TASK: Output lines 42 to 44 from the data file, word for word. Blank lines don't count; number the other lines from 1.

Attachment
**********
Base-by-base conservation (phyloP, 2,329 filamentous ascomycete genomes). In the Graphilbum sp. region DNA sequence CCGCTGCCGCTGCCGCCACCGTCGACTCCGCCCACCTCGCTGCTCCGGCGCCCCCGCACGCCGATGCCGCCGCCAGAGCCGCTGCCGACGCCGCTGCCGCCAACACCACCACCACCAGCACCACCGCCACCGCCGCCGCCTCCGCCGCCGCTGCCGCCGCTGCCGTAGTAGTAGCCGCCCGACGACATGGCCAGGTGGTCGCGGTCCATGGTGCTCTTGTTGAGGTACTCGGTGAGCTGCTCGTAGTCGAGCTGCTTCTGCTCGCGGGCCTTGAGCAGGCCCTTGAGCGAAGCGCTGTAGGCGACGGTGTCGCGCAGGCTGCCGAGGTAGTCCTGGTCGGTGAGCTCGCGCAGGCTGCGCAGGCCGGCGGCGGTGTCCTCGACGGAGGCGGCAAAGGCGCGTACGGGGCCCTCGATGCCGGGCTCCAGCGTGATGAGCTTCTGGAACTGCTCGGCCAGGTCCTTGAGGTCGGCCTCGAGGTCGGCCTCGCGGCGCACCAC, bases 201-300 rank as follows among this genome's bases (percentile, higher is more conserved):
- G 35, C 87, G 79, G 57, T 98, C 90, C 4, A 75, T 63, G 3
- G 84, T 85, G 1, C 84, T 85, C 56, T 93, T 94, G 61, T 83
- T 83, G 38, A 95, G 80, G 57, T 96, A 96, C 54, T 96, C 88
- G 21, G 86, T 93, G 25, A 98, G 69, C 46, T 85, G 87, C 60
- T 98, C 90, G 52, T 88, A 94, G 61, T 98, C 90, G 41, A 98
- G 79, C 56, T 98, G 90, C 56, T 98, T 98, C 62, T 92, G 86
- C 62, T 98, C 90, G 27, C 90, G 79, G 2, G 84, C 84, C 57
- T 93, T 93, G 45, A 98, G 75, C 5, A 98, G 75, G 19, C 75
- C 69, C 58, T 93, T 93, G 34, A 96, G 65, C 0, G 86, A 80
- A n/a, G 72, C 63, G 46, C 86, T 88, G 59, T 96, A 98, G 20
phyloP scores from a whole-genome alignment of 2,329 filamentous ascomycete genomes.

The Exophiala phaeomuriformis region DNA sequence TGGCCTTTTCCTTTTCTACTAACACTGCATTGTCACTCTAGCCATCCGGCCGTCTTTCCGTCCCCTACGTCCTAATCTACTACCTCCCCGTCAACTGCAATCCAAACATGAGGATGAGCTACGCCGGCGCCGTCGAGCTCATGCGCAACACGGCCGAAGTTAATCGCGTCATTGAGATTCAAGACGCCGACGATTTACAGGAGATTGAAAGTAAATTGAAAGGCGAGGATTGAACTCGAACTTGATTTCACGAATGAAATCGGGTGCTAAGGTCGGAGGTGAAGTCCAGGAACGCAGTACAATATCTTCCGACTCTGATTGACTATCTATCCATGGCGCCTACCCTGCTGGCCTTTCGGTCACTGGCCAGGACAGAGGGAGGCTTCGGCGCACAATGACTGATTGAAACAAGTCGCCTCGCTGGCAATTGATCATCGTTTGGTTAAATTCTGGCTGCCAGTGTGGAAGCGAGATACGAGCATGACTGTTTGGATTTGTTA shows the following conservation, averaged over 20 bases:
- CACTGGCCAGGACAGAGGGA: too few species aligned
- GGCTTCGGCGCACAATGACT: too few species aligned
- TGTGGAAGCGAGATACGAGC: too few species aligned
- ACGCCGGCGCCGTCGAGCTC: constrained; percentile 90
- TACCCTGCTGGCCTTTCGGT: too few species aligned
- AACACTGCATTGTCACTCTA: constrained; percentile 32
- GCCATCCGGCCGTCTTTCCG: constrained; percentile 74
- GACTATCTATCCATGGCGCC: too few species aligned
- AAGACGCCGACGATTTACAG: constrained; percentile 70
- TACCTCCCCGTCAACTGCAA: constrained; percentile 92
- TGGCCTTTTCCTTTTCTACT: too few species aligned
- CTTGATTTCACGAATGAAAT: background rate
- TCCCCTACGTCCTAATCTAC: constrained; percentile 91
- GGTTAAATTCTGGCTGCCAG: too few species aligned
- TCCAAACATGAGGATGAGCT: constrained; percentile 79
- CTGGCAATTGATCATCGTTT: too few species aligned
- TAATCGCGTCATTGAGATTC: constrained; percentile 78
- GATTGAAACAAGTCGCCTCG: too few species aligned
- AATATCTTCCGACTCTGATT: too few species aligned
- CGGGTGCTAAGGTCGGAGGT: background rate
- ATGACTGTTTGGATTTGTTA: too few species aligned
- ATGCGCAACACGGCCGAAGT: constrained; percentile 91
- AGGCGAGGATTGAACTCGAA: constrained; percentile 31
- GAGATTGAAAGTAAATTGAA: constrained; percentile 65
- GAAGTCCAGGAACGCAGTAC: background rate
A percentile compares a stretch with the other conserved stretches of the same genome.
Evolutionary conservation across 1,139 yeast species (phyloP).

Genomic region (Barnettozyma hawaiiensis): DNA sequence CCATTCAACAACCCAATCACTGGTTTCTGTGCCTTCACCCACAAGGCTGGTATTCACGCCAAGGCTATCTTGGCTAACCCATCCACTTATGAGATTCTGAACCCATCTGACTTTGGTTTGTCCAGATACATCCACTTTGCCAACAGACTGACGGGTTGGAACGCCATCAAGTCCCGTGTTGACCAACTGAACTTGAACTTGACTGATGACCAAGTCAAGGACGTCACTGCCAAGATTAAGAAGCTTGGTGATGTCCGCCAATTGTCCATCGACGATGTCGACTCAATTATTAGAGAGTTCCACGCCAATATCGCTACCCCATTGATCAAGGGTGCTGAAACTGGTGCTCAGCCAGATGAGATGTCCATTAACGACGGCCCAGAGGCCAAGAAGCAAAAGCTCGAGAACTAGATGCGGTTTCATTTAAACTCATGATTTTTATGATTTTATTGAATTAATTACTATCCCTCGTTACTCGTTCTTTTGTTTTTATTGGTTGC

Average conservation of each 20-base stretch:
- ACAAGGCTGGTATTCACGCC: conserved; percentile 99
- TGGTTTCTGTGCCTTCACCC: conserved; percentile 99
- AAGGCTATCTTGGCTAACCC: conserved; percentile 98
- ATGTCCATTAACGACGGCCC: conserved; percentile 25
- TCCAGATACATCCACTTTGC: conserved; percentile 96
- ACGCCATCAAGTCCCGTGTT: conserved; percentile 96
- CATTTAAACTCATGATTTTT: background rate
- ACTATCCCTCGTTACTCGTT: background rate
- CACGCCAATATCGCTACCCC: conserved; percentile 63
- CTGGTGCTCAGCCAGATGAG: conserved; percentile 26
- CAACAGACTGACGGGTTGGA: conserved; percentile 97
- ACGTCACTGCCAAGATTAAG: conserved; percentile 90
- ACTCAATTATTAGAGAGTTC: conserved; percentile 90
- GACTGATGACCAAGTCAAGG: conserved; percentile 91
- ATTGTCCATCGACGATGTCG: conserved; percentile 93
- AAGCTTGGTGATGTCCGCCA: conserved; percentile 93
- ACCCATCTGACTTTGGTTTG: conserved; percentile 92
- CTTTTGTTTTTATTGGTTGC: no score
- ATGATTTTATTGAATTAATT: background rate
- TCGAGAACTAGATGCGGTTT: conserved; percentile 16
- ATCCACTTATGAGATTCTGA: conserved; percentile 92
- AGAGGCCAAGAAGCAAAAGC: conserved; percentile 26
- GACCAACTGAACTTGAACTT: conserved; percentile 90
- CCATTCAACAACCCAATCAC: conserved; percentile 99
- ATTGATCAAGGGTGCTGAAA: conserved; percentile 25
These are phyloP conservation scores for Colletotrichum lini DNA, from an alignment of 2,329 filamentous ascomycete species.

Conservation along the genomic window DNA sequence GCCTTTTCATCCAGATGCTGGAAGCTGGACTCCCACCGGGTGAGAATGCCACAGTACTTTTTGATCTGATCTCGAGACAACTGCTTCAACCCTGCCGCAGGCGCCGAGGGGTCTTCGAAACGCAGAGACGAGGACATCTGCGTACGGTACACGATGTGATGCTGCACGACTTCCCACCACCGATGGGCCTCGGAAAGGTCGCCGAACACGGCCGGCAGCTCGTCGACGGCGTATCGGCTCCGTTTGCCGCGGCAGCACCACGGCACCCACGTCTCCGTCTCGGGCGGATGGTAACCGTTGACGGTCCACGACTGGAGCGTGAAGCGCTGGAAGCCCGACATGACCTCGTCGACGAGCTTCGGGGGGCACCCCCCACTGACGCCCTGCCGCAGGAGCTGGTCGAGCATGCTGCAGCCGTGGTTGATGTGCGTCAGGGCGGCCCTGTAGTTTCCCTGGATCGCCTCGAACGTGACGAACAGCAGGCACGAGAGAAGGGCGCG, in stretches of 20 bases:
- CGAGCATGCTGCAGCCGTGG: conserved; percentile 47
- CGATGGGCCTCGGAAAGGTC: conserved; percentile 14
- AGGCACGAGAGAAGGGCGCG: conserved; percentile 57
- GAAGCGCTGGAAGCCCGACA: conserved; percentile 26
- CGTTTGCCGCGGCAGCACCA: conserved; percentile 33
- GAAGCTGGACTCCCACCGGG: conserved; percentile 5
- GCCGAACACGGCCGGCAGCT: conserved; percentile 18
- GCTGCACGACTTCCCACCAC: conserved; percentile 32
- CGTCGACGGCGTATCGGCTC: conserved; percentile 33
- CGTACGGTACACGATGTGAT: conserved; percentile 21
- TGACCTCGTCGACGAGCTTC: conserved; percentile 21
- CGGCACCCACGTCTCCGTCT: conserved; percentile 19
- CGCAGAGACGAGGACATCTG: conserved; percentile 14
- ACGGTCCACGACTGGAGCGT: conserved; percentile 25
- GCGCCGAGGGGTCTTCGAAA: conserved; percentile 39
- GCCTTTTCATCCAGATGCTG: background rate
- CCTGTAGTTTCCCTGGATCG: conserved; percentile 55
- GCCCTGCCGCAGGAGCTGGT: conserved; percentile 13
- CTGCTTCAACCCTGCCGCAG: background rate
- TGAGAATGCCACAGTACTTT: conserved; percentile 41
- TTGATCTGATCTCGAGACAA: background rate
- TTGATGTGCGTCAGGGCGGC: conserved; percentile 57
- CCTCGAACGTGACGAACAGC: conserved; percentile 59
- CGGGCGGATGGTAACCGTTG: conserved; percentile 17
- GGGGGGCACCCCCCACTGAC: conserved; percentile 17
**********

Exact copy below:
Average conservation of each 20-base stretch:
- ACAAGGCTGGTATTCACGCC: conserved; percentile 99
- TGGTTTCTGTGCCTTCACCC: conserved; percentile 99